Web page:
“I thought I understood fitness, we’ve all been working out our whole lives,” Harter said.” But when I saw what the [H2F Performance] team was doing at Fort Jackson the professionals--the physical therapists, the dieticians, and the strength coaches—what they can do on the ground with Soldiers, I’m like, oh man, we need to figure out how to crack this nut for the Army Reserve. When they go out to unit level, you see the difference it has made.”

The Army Reserve and the National Guard will start fielding a version of H2F Performance Teams in Fiscal Year 2026. Command Sgt. Maj. John Raines, the Army National Guard command sergeant major, said it will be a phased approach so they can assess the program and adjust accordingly.

“When we talk about the human performance teams, the five people we are programmed to bring on board … that’s going to be phased, depending on what state you are in, we’ve got a five-year roll-out plan,” said Raines. “You’ll start seeing our human performance teams come about in Fiscal Year ’26, and every subsequent year after that.”

In a change from the previous H2F Symposiums, the top H2F programs from across the Army were recognized for their performance in categories that included interdisciplinary and each of the five domains of H2F.

- Interdisciplinary: 42nd Military Police Brigade, Joint Base Lewis- McChord, Washington
- Physical domain: 197th Infantry Brigade, Fort Moore, Georgia
- Nutrition domain: 17th Field Artillery Brigade, Joint Base Lewis- McChord, Washington
- Mental domain: 1st Infantry Brigade Combat Team, 82nd Airborne Division, Fort Liberty, North Carolina
- Sleep domain:  82nd Combat Aviation Brigade, Fort Liberty
- Spiritual domain: 193rd Infantry Brigade, Fort Jackson, South Carolina

Dr. Andrew Thompson, a Research Physiologist with CIMT, also gave an update on some of the latest statistics that compare H2F resourced units to comparable non-H2F resourced units, with the increased access to care and preventative nature of H2F resulting in less musculoskeletal injuries, less behavioral health profiles, and less non-deployable Soldiers.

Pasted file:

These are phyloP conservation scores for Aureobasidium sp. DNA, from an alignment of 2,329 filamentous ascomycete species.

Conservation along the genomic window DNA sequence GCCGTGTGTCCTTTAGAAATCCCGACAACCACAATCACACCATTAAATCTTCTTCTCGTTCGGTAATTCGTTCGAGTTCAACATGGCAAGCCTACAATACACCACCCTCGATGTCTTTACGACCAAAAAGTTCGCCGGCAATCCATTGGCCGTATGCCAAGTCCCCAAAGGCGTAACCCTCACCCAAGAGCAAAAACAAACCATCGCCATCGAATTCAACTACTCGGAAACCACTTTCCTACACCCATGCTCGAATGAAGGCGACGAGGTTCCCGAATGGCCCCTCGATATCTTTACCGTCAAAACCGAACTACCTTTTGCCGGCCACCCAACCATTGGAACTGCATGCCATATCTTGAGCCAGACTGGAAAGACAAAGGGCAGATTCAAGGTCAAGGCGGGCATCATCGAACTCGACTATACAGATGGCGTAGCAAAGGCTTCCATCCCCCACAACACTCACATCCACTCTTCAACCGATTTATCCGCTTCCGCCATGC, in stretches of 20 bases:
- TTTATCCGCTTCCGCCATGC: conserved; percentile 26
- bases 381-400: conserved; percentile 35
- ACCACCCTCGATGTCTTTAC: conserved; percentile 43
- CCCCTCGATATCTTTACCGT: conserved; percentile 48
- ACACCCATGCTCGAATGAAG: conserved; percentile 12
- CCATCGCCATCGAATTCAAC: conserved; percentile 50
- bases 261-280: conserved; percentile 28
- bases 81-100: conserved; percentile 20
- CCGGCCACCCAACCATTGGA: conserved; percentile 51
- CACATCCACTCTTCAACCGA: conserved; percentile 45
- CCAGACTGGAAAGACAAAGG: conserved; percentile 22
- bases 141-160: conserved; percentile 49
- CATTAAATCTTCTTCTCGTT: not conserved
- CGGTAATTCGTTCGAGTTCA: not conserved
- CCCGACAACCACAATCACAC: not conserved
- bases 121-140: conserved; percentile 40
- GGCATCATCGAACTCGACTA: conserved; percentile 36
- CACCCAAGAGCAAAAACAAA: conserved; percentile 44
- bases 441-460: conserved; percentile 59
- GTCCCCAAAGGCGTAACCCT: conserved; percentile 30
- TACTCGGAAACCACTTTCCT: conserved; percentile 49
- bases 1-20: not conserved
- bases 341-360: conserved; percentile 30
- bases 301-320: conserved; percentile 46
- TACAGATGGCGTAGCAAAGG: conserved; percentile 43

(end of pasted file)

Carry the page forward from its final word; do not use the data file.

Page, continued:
“Units with H2F are helping Soldiers get back into the fight faster and become deployable,” said Thompson. “When you do the math…H2F in the total Army would add an entire division moving from the red to the green in readiness every year.”

“In summary, units with H2F have better injury control, better return to duty outcomes,” stated Thompson. “The Soldiers have less negative behavioral health issues, they’re shooting better, they’re moving better and they are more fit and they are increasing they’re deployability at a faster rate.”

Brig. Gen. Deydre Teyhen, the Defense Health Network Director for the National Capital Region, noted those H2F teams are also doing this with about one third of their formation changing out every year, making those results even more impressive.

Weimer may have summed it up best when he described why H2F is so important to the Army as it prepares for future conflicts.

“We do hard things in the Army,” Weimer said. “H2F exists so that we can be ready to do the hard things that the nation needs and is expecting us to do.”